Wow…soul insurance is made possible by Jesus Christ. It’s made available “free of charge” because the price for making it possible has already been paid in full, and it’s benefits last forever! No wonder, then, the hymn writer said, “How great thou art!

Advertisements
 
Leave a comment

Posted by on September 29, 2011 in Death, Jesus Christ, New Testament

 

Tags: ,

Reasons to Be a Faithful Member of a Local Church

There is no doubt in my mind that every Christian should hold membership in and be faithful to a solid, Bible-preaching and teaching local church. Paul Tautges wrote an excellent blog detailing some specific reasons for having such a conviction about membership. Here is a synopsis of five of those reasons:

1. You follow the pattern set forth in the New Testament. 

No, the word “membership” is not found in the NT (“member” is though!), but many of the NT Books were written to specific groups of believers who chose to identify themselves with the Lord Jesus and with one another (e.g. Ephesians, Philippians, Colossians, 1 & 2 Corinthians, etc.).

2. You have a greater opportunity to use your spiritual gifts. 

Every believer is given one or more spiritual gifts at the sovereign discretion of the Holy Spirit (1 Cor 12:7, 11). Yes, a believer can use those gifts without being a member of a church, but most churches limit ministry opportunities to members only, and rightly so.

3. You become a more committed part of a spiritual family. 

Joining a church demonstrates a (hopefully) higher level of commitment to the cause of Christ and the advancement of the Gospel. Plus, all believers need the spiritual oversight and care for their souls that faithful shepherds are supposed to provide (Heb 13:17).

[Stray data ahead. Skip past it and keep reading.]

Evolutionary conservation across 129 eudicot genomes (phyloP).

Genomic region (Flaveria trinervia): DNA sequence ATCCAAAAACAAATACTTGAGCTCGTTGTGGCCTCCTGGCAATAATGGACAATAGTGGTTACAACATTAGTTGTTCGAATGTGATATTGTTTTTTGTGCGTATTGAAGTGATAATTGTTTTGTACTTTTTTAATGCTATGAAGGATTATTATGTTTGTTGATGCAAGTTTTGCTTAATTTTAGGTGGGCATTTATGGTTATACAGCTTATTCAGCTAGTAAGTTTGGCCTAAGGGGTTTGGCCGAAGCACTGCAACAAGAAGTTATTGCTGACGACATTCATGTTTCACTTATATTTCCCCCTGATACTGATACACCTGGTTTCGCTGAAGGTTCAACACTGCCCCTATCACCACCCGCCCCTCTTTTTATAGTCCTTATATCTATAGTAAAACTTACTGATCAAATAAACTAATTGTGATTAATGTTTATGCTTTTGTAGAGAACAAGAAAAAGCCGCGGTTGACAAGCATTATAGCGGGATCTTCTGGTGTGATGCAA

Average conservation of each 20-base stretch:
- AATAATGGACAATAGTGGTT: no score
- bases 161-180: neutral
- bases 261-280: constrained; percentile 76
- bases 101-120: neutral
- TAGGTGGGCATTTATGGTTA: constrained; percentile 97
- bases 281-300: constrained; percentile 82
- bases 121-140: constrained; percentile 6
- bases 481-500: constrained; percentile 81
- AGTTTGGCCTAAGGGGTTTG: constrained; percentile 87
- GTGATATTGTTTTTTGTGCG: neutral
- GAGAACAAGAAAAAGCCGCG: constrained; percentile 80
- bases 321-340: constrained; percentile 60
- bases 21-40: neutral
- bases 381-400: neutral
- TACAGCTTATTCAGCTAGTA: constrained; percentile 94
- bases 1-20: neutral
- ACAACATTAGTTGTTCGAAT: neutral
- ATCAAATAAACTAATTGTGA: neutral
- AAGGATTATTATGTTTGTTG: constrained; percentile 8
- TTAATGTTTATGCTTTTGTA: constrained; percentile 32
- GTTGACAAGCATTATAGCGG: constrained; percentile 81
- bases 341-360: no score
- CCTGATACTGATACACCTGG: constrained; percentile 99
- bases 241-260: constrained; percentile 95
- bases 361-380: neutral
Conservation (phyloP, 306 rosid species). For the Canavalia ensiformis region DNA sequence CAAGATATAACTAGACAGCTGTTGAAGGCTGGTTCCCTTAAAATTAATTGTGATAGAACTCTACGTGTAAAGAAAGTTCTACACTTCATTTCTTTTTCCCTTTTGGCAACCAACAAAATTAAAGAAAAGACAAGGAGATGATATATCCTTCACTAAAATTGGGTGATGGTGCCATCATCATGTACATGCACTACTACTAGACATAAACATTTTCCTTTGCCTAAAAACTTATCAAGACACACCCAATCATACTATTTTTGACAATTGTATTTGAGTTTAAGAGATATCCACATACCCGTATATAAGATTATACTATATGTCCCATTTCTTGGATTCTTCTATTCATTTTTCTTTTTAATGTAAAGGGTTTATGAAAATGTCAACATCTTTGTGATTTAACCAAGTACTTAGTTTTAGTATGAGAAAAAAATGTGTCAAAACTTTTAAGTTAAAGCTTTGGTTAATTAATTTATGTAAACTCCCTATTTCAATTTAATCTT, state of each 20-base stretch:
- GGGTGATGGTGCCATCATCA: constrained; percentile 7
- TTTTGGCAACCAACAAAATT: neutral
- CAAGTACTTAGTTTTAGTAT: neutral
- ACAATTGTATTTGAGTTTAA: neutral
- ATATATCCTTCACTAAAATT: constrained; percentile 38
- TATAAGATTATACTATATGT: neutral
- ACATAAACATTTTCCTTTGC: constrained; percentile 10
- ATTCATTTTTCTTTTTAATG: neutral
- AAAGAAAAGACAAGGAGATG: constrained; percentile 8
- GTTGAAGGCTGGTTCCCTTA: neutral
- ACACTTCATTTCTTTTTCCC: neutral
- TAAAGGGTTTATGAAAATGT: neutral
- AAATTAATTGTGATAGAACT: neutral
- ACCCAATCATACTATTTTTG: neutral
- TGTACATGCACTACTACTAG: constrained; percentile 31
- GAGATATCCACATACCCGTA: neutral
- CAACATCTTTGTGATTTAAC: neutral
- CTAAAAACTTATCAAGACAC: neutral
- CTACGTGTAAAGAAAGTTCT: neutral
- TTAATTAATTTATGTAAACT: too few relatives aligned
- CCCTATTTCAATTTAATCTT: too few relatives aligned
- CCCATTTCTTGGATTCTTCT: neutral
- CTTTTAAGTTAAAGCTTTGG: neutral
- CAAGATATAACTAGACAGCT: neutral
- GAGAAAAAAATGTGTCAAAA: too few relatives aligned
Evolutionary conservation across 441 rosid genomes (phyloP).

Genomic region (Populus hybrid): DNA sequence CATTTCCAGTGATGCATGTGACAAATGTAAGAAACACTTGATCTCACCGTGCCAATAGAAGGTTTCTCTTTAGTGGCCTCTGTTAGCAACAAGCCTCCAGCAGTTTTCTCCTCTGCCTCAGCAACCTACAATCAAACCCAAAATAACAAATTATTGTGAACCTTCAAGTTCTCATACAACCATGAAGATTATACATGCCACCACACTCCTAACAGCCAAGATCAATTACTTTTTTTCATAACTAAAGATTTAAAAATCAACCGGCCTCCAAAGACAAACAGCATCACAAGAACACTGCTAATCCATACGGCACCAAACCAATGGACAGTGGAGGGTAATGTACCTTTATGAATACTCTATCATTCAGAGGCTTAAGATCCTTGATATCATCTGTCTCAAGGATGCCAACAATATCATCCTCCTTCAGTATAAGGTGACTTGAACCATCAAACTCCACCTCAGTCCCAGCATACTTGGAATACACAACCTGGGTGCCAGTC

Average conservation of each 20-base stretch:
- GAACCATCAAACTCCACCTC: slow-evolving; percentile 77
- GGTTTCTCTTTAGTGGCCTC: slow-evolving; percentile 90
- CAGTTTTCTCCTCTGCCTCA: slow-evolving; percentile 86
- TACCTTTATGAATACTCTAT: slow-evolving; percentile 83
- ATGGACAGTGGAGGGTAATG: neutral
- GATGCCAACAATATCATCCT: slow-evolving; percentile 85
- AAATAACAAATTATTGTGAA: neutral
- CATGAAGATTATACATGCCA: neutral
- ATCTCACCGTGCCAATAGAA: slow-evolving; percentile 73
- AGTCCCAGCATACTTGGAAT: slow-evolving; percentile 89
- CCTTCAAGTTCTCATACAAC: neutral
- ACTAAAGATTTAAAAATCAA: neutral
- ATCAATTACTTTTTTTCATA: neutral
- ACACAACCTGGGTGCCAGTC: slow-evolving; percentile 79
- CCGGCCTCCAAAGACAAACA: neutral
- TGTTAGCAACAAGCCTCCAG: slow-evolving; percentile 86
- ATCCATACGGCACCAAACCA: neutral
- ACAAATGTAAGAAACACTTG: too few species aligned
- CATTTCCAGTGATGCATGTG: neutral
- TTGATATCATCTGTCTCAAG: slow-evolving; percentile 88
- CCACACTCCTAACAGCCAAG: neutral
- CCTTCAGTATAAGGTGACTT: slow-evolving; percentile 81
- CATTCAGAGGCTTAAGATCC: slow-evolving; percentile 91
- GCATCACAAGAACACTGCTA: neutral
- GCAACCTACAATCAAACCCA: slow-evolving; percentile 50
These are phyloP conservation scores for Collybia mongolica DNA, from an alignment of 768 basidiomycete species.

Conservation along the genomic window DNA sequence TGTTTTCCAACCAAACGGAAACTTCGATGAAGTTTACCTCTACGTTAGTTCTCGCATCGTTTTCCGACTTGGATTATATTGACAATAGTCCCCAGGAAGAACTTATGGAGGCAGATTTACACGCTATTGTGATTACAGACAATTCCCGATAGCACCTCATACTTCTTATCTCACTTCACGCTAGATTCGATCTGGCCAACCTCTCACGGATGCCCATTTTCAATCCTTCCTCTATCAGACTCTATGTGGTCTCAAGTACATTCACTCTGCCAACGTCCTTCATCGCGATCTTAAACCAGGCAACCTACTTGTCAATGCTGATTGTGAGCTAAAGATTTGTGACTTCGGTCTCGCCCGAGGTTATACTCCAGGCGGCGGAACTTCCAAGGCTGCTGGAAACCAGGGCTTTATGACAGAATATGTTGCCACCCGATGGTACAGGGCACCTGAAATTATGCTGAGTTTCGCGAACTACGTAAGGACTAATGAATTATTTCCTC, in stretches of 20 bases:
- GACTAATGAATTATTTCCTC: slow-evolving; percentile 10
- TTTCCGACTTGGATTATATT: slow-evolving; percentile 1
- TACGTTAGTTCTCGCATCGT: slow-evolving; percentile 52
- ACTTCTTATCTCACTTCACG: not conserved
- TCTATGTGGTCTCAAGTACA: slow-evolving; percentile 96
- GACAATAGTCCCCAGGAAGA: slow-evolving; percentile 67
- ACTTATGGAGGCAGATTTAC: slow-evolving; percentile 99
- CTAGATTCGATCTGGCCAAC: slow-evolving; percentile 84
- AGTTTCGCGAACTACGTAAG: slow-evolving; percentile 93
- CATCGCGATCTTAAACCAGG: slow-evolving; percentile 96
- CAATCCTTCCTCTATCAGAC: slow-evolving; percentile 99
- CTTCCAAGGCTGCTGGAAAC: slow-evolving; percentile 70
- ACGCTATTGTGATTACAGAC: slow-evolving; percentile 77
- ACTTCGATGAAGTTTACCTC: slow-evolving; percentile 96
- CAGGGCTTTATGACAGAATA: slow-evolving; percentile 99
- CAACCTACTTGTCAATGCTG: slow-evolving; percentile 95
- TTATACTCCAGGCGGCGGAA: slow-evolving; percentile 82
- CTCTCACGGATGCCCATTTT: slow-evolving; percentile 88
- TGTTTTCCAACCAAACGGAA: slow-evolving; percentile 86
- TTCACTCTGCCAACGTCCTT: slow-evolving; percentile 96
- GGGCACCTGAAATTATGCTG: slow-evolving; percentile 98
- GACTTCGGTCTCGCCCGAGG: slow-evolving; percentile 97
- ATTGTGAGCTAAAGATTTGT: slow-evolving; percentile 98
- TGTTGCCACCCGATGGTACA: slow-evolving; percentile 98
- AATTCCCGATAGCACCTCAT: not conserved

4. You ensure a balanced Christian life. 

Since God ordained the church and set forth all the parameters for it to govern itself under His ultimate leadership, being a member of the right kind of church puts you in an environment that is conducive to balanced Christian growth and development.

5. You avail yourself of the wisdom of a multitude of counselors. 

The local church is an excellent place to receive wise counsel from the spiritual leaders and other more mature believers (Titus 2:1-8).

I recommend you read Paul Tautges’ whole blog post here. And check out the comments section; some more excellent insights there.

 
Leave a comment

Posted by on September 26, 2011 in Church Membership, New Testament, Serving

 

Tags: ,

Trash or Treasure?

Nearly 25 years ago, when my wife and I were living in Greenville, SC, yard sale shopping was a much-anticipated Saturday activity. We had been married for just over a year and had very little furniture and equally little money. Finding a yard sale bargain was fun and exciting for us.

On one Saturday morning, we must have really needed a kitchen table and chairs because we bought two of them! At separate yard sales, of course. We actually took the chairs from one table and swapped them with the chairs of the other table, recovered the chairs we kept, and then sold the other “mix-matched” table chairs. We kept that “blended set of table and chairs for over 20 years. Money well spent!

Yard sale shopping affords a great opportunity for “one man’s trash to become another man’s treasure.” In other words, what may be useless to one person may be incredibly valuable to another.

This reminds me of how Jesus was treated when He lived on this earth as the one and only God-Man. It reminds me of how the same Jesus, now ascended and sitting on the right hand of the Father, is treated today.

Jesus Trashed

He was misidentified

He was viewed as a threat to the religious establishment. The Pharisees and other religious leaders thought Him to be a rebel, someone who seemingly disagreed with Moses and the Torah. They totally missed the fact that Jesus was indeed the promised Messiah, the Son of God, who wanted to be their Savior!